Emotional eating, defined, is eating in response to your emotions, not from being physically hungry. So, our emotions dictate when we eat, how much we eat, and even what types of foods we eat.
“In the United States, the percentage of children and adolescents affected by obesity has more than tripled since the 1970s.1 Data from 2015-2016 show that nearly 1 in 5 school age children and young people (6 to 19 years) in the United States has obesity.” (https://www.cdc.gov/healthyschools/obesity/facts.htm)
“According to the most recent Behavioral Risk Factor Surveillance System (BRFSS) data, adult obesity rates now exceed 35% in seven states, 30% in 29 states and 25% in 48 states.” (https://www.stateofobesity.org/adult-obesity/).
Health risks associated with overweight and obesity include high bold pressure, Type 2 diabetes, heart disease, stroke, sleep apnea, cancer, anxiety, and depression, among others.
Studies show that 75% of overeating is emotional. The most popular New Year’s resolution continues to be weight loss. Most people rely on restrictive diets (which can only be temporary) and intense workouts (which can lead to injury) instead of getting to the core issue of overeating, which often times is based on emotions, and not actual physical hunger.
Until we can process why we eat based on emotions and not hunger, the high statistics on an overweight culture will continue to rise and lead to frustration and discouragement for those on diets. According to Grodstein, Levine, Spencer, Colditz, &Stampfer, 1996; Neumark-Sztainer, Haines, Wall, & Eisenberg, 2007), “95% of all dieters will regain their lost weight in 1-5 years.”
From a very early age, many of us have been comforted by food. Whether it is being rewarded after a doctor visit with a lollipop, or going to get ice cream after winning a game, or getting a bottle when we cried as an infant when we weren’t necessarily hungry, but maybe uncomfortable, tired, stressed, or bored. We can easily make a connection with food and comfort.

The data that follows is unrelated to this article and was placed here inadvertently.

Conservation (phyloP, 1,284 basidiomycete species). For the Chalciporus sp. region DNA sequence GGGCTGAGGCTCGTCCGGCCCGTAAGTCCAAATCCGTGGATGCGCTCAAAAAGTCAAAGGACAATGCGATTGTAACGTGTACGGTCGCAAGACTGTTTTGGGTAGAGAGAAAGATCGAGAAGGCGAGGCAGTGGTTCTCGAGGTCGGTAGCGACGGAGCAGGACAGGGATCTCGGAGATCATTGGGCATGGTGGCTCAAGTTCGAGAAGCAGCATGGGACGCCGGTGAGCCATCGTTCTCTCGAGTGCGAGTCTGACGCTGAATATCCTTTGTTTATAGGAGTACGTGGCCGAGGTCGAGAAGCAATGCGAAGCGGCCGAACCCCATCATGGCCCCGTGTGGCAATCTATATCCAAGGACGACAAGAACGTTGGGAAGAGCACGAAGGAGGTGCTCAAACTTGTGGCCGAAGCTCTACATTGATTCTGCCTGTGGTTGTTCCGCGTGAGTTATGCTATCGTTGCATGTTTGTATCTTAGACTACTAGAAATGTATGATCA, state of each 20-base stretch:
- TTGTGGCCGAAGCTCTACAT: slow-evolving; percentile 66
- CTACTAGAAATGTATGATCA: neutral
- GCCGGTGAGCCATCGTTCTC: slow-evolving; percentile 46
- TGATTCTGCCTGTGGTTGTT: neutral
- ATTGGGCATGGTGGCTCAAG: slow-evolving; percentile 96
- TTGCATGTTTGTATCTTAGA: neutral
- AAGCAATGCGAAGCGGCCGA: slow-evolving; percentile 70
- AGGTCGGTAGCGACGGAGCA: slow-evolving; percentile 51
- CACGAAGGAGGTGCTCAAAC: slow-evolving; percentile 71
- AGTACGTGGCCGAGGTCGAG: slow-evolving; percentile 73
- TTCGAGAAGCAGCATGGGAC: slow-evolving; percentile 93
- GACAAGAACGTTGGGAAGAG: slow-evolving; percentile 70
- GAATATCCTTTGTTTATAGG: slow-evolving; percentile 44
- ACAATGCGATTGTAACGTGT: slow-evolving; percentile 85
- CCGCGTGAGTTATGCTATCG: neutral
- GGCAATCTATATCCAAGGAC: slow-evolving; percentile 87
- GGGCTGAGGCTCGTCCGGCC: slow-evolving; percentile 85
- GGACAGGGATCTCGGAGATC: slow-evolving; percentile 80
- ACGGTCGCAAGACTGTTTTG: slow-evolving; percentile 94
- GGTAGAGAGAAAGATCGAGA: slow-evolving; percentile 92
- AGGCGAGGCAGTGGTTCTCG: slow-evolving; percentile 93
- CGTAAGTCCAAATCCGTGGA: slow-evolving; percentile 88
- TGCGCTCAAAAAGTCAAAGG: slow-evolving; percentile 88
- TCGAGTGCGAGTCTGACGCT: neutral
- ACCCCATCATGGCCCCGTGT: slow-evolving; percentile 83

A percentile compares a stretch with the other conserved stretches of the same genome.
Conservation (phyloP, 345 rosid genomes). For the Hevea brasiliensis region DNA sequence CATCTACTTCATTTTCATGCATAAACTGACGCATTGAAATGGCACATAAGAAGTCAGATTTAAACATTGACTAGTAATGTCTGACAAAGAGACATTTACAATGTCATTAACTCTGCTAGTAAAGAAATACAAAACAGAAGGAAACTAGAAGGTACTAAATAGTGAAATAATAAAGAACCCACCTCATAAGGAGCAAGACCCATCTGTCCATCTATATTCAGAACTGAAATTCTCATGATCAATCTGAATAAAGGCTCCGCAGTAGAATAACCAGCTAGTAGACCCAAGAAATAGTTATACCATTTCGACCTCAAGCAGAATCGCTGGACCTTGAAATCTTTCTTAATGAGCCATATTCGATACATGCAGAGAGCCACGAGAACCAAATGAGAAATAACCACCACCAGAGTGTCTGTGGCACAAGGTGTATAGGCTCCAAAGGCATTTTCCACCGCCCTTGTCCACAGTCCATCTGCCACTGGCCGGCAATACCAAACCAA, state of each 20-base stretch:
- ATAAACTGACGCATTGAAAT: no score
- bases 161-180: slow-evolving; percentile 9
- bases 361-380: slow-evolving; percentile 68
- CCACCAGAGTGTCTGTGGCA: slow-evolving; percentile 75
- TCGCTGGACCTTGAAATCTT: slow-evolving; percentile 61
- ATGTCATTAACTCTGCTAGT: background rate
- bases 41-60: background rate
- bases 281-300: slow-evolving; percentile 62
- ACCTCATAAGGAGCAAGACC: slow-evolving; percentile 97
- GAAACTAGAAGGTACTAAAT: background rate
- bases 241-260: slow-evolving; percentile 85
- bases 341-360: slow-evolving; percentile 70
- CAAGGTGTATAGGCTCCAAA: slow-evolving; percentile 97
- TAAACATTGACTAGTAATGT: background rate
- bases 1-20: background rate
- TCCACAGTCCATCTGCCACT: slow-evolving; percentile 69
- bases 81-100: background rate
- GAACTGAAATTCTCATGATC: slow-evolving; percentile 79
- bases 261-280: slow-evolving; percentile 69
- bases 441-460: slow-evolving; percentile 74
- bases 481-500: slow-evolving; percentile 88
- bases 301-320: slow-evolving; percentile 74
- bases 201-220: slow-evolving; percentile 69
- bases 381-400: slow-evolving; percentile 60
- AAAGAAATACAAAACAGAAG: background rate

• Do you crave specific food when you’re upset, like chocolate?
• Do you feel the urge to eat in response to outside cues like seeing food advertised on TV?
• Do you eat out of boredom or stress?
• Do you often feel ashamed or guilty after eating?
Emotional hunger is sudden instead of gradual with physical hunger. Emotional hunger requires specific foods, whereas physical hunger is open to a variety of options. Emotional hunger needs instant satisfaction when physical hunger can wait. Keep in mind that 75% of hunger pangs are thirst, so drinking a full glass of water can help determine if you are thirsty or hungry.
Certain foods, especially carbohydrates that are high in sugar and fat, increase out neurotransmitters or ‘feel good’ chemicals in our brain like serotonin or dopamine. According to Louis Aronne, MD, founder and director of the Comprehensive Weight Control Program at New York-Presbyterian Hospital/Weill Cornell Medical Center, “The areas of the brain that get activated or suppressed as a result of emotion and mood were impacted by fatty acid emulsion.” We describe these foods as ‘comfort foods’.
So, when we are stressed, tired, bored, or sad we tend to crave these calorie-dense foods instead of lower calorie foods like celery or carrots. Unlike eating because we are physically hungry, when we emotionally eat, we also tend to crave a specific type of food, like chocolate, or something crunchy or smooth.
An effective tool to help determine if someone is emotionally eating is journaling. I recommend journaling the food and drinks you consume, when you consume them, as well as your mood at the time. When you journal, you can also rank your hunger from 1-10, and see the types and amount of food you’re eating.
You can more easily see a pattern developing when you write down what happened that day to create the need to eat out of emotions. For example, if you just got in an argument with your spouse and you find yourself going right to the pantry to find cookies, the argument was likely the trigger for eating something specific and calorie-dense. Comfort foods are often associated with negative moods.
When you recognize the triggers, you can then manage emotional eating by distracting yourself and making a choice to avoid the triggers. Examples include: positive self-talk, taking a walk, deep breathing, calling a friend, cleaning a room, or organizing a closet. The new behaviors you choose to use, when practiced on a regular basis, can provide a healthier outlet to replace emotional eating. Cravings tend to last only a few minutes, so creating new habits during those challenging times can distract yourself from eating when you are not hungry.
As with any new changes in your lifestyle, it takes time to feel comfortable with new habits and maintain them. Be gentle with yourself in the process of making healthier choices for yourself, and make your health a priority for continued success.
JAMA. 2014;311(8):806-814. doi:10.1001/jama.2014.732
Why Comfort Foods Are So Comforting By Denise Mann, Reviewed by Laura J. Martin, MD on July 25, 2011
Grodstein, Levine, Spencer, Colditz, &Stampfer, 1996; Neumark-Sztainer, Haines, Wall, & Eisenberg, 2007). https://www.nationaleatingdisorders.org/get-facts-eating-disorders